Y is for Yearning

What if in your story, your character is not in the place he wants to be?  He yearns to return there.

When we yearn for something, we can build it up in our minds as much better than it actually is.  Most people who’ve had crushes or relationships have experienced this; if the love is unrequited, the object of our affections attains a near-mythical status.  A celebrity we don’t actually know takes on all the qualities of our ideal partner.

Following a breakup, the spurned lover can find himself in an agony of desire as he begins to idealize the relationship and focus on his ex’s best qualities.  He may forget about the reasons they broke up in the first place.  People who reunite after a split rarely stay together, unless they are committed to working out the problems that pushed them apart in the first place.

Because many times, love is not enough.

You could make the setting in your story the object of such yearning.  Like Dorothy in The Wonderful Wizard of Oz, your character could spend his efforts trying to go home and arrive with a newfound appreciation of the place he left behind.  Or, he could idealize it to the point where a return makes his situation worse.

In a story that takes place inside someone’s head, the setting could be entirely within the character.  Films that use a similar technique include Shutter Island (2010; also a book), and to a smaller extent, Heavenly Creatures (1994).  In the latter film, the two girls, Pauline and Juliet, imagine a fantastical kingdom in which they can escape the uncomfortable realities in which they live.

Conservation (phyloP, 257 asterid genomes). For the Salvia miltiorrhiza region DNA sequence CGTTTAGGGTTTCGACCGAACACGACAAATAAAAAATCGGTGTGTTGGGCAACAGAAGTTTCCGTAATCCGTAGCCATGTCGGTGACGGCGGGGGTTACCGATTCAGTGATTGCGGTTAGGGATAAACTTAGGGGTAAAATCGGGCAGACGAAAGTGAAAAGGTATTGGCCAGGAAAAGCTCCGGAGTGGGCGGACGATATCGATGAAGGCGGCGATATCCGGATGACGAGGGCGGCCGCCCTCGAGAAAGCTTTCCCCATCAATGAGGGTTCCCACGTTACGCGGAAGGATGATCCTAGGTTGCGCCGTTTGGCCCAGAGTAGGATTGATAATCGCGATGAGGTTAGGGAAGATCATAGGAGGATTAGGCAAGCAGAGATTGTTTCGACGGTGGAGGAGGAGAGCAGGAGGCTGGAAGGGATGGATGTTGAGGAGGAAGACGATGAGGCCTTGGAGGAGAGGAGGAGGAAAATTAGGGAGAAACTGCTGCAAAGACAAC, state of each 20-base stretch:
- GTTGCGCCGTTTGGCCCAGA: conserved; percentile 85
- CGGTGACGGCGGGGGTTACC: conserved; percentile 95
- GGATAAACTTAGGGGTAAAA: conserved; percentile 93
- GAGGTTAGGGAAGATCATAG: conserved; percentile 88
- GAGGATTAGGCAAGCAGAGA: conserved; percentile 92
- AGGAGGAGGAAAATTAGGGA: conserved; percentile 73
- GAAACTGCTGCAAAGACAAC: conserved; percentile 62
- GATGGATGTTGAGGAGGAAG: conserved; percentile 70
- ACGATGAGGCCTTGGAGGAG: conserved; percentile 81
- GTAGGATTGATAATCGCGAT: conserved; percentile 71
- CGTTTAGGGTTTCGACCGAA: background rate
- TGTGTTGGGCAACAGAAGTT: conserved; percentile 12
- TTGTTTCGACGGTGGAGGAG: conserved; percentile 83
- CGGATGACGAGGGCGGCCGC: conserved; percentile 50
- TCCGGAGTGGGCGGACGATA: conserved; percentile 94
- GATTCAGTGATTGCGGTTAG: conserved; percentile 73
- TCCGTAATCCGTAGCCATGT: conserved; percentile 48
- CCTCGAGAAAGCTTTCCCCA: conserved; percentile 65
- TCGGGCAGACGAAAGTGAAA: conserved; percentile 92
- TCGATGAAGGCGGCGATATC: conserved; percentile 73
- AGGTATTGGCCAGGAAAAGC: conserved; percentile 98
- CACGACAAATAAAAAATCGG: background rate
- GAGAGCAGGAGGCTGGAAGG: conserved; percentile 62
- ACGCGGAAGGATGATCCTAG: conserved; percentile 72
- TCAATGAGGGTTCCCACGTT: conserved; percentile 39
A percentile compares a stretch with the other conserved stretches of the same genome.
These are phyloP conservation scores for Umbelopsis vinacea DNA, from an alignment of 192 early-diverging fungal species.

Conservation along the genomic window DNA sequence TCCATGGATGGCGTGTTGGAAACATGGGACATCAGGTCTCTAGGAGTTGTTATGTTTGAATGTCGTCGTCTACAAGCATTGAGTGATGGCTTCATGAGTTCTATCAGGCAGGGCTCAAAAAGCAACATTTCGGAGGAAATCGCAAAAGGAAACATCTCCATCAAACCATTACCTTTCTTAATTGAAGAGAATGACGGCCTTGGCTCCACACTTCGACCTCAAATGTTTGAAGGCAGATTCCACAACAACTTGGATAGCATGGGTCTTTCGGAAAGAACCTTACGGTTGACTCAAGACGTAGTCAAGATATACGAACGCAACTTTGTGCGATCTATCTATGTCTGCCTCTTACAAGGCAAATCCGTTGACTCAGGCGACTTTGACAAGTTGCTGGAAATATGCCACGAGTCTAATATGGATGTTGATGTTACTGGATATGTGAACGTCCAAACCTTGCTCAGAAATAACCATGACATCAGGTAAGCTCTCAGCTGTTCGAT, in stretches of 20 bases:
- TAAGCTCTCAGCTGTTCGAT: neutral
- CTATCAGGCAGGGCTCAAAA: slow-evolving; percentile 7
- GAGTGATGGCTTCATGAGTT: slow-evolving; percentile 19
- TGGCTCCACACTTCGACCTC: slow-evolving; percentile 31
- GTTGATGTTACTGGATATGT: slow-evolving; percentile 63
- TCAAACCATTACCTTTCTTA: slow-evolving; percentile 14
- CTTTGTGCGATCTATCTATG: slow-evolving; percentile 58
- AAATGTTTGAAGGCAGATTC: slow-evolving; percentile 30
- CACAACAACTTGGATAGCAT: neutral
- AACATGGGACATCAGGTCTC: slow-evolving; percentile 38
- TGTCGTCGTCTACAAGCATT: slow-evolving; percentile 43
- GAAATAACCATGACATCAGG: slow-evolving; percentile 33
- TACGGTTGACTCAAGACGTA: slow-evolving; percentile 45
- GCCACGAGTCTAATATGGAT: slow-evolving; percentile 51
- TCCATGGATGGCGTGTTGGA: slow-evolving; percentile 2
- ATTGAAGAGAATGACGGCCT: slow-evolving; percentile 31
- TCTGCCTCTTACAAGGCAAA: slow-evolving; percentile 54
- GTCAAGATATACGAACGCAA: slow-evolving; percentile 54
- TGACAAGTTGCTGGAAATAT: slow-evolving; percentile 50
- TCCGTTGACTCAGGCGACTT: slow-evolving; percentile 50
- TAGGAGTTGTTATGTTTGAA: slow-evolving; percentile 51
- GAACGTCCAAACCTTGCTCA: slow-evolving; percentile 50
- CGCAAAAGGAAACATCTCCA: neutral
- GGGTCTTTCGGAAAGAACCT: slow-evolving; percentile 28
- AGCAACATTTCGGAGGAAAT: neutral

Yearning is such a strong feeling that it can really mess with characters.  It can even mess with you, the reader.  Dare I say it can mess with writers as well?  Writing can feel like yearning, in that we long to be in the zone where our stories take place.  We want to go there and live the lives our characters live–if we didn’t, we wouldn’t put ourselves through all this.

I had this revelation the other day and it blew my mind a little, so of course I’ll share.  Some writers employ the technique of metafiction to deliberately knock you out of a story.  Whaaaaat? you say.  Bear with me; I’m getting to something.

They use ironic language and departure from narrative norms to point out that yes, you are reading a book and no, it’s not real but it could be, and wouldn’t that just be interesting as hell?

It’s behind me, isn’t it?

Image:  theinkandcode.com

People have criticized Song of Susannah (Book VI of The Dark Tower) not just for its slow pacing and weaker structure, but also because Stephen King actually inserted a version of himself in this book.


Roland and Eddie go todash and are supposed to go to New York while Pere Callahan, Jake, and Oy go to Maine, but they all get switched.  They end up in Maine and find King; he tells them he quit writing the story, and they tell him he has to finish it.  Then they leave him with no memory of the encounter but a push to fish the manuscript out of a box in the basement and get back to work.